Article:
Wednesday, May 18, 2016


This week we have seminarians here on retreat before their ordination to the deaconate. Father V. is basing the retreat on a wonderful book MAURICE & THERESE by New York Auxiliary Bishop Patrick Ahern.

It is one of the best books about St Therese of Lisieux, probably because it is some of her last writing. Here we see a more mature, developed saint. It is the collected correspondence between her and a humble young seminarian, Maurice Belliere. “I ask that a nun devote herself particularly to the salvation of my soul, and obtain for me the grace to be faithful to the vocation God has given me, that of a priest and a missionary...If I respond to my vocation I shall save other souls and that good nun to whom I entrust my own soul will have saved other souls as well.”

Though they never met in person, they exchanged twenty-one letters (11 from Maurice, 10 from Thérèse) that opened a window on the heart of St Therese that would have remained forever closed had Maurice not written to Mother Agnes of Jesus at the convent asking for a nun to pray for him. Mother Agnes knew exactly who the nun would be - her own beloved sister, who longed to be a missionary but whose poor health prevented such a physical possibility. “I shall always be happy to call myself your unworthy little sister,” Thérèse wrote in her first letter to Maurice. “I am asking Him that you may be not only a good missionary but a saint all on fire with the love of God and souls.”

In these letters the Saint reveals herself in  ways that we do not find in her autobiography. She shows us her insight into her missionary consciousness, her love for the priesthood, her acute compassion for humanity, her extraordinary availability to souls, and her theology. In his accompanying text, Bishop Patrick Ahern leads us into the worlds of Maurice and Therese and revealing the full beauty of this saint's spirituality.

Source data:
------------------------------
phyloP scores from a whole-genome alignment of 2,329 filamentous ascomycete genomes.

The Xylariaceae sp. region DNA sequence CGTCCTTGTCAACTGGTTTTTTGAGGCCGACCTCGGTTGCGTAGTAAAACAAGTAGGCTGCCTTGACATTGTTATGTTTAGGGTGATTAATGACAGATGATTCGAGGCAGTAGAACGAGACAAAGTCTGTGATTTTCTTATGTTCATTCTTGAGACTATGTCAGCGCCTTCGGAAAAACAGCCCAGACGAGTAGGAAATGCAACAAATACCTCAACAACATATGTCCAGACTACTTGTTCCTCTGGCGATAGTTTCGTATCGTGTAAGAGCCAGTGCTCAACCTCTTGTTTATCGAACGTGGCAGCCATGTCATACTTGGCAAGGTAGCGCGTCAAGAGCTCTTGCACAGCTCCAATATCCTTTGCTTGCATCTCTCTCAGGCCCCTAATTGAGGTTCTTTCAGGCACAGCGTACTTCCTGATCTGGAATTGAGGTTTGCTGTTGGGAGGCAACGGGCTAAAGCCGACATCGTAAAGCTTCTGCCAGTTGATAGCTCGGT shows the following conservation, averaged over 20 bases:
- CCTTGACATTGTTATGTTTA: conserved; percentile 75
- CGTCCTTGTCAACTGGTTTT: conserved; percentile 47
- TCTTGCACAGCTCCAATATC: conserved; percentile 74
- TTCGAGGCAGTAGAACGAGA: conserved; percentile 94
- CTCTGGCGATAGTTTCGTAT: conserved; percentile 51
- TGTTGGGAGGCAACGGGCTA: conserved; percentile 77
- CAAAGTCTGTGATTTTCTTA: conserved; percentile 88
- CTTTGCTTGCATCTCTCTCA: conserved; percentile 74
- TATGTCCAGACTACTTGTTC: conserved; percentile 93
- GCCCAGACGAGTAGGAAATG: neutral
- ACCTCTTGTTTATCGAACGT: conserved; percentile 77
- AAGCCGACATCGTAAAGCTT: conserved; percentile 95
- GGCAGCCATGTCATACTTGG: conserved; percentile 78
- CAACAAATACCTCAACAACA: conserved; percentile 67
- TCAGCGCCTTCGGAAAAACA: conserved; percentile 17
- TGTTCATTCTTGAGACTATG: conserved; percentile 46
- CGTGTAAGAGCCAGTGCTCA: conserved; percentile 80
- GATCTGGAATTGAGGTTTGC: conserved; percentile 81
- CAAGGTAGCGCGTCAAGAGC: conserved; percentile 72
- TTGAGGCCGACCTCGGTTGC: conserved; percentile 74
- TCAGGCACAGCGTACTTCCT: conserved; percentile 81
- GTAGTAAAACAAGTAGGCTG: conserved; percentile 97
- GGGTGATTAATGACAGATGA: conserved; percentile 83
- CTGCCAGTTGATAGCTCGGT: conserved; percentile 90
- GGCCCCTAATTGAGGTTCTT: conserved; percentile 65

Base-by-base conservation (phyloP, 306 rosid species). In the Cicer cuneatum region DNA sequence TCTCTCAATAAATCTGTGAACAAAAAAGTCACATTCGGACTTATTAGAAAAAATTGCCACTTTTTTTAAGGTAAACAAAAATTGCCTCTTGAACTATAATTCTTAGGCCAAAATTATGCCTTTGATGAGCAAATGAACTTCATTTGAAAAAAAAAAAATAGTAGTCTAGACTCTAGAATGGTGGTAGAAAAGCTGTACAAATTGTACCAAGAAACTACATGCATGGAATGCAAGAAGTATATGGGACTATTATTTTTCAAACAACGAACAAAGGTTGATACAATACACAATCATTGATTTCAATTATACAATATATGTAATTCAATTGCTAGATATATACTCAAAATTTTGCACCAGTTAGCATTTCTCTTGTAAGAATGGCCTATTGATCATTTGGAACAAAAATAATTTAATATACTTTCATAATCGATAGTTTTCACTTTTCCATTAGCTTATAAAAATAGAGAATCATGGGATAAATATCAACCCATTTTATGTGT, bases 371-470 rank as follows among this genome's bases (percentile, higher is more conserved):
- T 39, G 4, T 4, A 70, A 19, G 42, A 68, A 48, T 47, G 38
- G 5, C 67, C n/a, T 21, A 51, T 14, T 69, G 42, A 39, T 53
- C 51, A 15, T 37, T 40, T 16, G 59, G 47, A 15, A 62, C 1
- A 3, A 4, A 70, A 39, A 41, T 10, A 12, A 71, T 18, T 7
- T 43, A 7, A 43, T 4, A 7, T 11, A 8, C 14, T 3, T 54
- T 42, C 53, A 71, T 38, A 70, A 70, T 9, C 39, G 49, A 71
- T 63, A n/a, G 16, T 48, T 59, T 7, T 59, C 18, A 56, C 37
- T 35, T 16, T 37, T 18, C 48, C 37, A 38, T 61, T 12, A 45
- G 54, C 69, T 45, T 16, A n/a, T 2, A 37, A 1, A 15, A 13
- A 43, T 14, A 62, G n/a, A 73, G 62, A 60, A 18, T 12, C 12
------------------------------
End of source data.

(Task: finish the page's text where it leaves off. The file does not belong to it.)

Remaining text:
We find a very human woman who through the love of Jesus helps another human being find the love God. It is very intense and emotional. Her message throughout this lovely work is God is Love!   A message  as relevant today as yesterday- esp. in our sad modern world.

The exchange ended as the newly ordained priest left for Algiers with the Missionaries of Africa on Sept. 29, 1897, the eve of her death. Eventually, Father Maurice was sent as a missionary to Nyasa in Africa (now Malawi).

“I did not realize she had died, but since I have been here I have experienced a certain calm, a joy I did not know before, which has kept me from even a moment’s worry or regret. I was wondering to what I owed this happiness. Now I wonder no longer. The saint was near me with her comforting tenderness and strength.”

Father Maurice would die 10 years later in 1907, his missionary life marked by personal suffering.  Bishop Ahern wrote: “Maurice deserves our attention not because he was great but because he was not… Thérèse makes the quest for holiness easy, in the sense that she makes clear that God asks. of us no more than we can give. . . She draws us, asking only that we trust in the God who is nothing but Mercy and Love.’ This is all she ever desired for Maurice.”

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